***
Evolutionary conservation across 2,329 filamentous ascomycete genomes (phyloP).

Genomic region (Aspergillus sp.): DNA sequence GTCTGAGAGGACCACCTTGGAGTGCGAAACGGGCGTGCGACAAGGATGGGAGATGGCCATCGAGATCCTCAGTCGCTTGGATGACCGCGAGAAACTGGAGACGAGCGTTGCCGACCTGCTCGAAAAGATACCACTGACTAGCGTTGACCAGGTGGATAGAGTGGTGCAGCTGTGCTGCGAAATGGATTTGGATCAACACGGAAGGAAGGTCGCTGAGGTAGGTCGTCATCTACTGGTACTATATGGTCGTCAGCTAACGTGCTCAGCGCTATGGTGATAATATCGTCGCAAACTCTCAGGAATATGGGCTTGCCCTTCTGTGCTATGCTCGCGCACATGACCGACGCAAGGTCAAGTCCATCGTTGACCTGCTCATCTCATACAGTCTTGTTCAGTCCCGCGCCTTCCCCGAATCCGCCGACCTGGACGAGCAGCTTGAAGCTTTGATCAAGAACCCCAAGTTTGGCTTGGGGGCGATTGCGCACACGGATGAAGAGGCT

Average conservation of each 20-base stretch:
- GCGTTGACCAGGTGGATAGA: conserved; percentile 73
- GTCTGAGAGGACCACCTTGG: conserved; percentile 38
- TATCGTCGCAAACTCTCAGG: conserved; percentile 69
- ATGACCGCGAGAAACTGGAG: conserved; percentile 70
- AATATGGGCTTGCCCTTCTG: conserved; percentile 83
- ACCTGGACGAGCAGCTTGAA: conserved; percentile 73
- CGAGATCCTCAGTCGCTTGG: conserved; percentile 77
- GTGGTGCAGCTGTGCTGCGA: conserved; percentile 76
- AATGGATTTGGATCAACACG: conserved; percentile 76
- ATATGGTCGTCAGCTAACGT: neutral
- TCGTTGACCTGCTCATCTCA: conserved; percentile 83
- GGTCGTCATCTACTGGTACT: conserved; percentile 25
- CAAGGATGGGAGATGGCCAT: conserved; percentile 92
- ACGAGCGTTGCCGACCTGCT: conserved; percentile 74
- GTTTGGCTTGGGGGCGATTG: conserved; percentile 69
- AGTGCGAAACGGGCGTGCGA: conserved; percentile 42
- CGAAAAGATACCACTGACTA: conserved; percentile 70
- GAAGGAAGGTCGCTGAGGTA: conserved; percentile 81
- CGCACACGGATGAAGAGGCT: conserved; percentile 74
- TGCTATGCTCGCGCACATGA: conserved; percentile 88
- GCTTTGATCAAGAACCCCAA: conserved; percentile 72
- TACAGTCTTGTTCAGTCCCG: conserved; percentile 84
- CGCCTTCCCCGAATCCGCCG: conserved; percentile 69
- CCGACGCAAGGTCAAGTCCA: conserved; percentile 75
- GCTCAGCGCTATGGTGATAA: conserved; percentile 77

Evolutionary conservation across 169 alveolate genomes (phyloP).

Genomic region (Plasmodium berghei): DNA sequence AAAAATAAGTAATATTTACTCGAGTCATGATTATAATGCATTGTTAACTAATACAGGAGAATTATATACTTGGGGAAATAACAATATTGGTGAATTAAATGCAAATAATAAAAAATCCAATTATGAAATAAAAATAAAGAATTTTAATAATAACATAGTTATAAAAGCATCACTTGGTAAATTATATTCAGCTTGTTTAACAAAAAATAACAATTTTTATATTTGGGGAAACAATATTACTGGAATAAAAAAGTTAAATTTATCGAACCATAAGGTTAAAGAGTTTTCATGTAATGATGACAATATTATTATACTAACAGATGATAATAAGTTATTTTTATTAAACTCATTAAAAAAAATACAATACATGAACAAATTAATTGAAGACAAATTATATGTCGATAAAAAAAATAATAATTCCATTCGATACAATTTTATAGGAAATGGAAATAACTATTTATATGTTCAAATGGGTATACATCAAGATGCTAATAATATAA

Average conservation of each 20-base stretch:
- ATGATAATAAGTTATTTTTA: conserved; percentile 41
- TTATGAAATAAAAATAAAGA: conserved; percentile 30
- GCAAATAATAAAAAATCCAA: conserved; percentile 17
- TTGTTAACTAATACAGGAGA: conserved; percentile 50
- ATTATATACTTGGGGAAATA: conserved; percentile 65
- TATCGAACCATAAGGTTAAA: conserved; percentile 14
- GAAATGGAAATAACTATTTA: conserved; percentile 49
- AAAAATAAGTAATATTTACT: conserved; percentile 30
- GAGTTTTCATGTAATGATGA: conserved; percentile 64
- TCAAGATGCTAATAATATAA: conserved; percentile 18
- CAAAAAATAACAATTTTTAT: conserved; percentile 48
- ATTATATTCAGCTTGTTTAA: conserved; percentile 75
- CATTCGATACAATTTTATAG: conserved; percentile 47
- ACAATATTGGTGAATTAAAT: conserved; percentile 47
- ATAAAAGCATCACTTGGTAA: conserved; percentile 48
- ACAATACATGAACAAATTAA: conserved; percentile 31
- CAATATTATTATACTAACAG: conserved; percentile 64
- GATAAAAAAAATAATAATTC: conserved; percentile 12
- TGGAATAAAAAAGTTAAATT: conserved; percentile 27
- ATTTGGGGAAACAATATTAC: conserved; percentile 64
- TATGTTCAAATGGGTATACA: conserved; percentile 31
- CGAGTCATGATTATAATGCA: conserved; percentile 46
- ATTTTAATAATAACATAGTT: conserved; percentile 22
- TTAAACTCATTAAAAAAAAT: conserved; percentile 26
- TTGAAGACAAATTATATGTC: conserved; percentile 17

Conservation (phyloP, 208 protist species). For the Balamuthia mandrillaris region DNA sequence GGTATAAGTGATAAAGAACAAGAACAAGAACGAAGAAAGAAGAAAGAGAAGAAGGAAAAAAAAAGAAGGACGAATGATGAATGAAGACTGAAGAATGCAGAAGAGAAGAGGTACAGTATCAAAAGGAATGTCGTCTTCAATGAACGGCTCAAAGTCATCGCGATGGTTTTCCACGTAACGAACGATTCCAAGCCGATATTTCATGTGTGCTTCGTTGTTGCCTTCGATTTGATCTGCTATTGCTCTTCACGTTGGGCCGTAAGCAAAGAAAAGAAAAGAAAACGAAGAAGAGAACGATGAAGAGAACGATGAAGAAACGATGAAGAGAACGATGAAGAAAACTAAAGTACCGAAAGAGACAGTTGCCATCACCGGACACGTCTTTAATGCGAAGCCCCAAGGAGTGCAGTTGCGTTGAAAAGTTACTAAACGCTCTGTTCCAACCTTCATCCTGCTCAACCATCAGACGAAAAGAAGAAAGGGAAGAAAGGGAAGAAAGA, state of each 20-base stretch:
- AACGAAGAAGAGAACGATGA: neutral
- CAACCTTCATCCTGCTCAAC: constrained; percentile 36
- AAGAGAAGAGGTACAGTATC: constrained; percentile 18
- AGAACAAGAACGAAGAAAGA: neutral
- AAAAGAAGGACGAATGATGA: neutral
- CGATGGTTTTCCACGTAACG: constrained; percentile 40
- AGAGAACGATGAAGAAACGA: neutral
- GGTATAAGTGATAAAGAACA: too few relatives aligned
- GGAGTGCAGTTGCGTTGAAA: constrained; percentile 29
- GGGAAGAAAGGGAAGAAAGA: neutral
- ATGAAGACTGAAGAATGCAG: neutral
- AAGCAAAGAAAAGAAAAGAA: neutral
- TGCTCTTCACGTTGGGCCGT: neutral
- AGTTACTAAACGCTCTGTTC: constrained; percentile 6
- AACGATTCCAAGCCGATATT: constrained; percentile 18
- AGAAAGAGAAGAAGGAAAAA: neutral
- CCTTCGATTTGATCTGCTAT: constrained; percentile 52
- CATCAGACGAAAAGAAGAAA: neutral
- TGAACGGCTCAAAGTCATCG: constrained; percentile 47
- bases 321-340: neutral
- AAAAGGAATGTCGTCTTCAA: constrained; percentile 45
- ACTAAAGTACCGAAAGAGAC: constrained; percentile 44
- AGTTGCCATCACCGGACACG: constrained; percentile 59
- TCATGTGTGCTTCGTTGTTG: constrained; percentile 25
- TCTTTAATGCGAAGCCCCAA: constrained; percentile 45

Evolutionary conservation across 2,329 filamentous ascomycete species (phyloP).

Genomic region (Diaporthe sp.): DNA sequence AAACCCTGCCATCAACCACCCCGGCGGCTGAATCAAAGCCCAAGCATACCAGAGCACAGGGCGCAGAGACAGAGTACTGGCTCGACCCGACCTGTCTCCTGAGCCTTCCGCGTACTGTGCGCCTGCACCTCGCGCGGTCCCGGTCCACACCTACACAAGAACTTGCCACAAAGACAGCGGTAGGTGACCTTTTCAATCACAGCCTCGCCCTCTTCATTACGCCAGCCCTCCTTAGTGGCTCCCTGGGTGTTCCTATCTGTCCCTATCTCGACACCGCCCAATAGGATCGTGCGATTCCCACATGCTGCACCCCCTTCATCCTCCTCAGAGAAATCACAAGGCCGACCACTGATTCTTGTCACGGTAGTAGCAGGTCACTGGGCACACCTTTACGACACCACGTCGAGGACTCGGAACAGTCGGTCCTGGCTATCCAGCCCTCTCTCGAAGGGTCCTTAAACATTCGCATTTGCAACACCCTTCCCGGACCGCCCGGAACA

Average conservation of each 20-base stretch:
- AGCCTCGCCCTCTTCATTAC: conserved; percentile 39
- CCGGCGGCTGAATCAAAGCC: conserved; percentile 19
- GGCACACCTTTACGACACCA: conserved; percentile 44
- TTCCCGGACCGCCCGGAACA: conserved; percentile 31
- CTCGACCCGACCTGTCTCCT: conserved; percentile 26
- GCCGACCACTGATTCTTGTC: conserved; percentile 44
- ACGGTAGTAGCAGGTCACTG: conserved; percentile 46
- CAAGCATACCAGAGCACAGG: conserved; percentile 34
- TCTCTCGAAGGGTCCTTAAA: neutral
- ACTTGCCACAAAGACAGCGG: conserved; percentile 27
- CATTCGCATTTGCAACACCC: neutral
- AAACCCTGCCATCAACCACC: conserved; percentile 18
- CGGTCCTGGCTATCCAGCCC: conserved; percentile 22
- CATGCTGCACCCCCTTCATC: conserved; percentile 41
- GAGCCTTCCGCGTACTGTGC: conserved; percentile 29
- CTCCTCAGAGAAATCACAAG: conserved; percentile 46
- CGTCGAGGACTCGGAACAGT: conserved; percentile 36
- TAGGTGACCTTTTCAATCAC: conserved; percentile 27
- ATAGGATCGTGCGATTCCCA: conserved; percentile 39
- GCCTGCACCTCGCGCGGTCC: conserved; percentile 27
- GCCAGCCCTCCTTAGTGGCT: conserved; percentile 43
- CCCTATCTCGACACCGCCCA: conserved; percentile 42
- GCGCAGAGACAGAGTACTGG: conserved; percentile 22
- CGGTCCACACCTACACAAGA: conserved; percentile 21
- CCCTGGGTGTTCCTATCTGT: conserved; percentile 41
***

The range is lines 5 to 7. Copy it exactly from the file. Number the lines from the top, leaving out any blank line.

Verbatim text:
- GTCTGAGAGGACCACCTTGG: conserved; percentile 38
- TATCGTCGCAAACTCTCAGG: conserved; percentile 69
- ATGACCGCGAGAAACTGGAG: conserved; percentile 70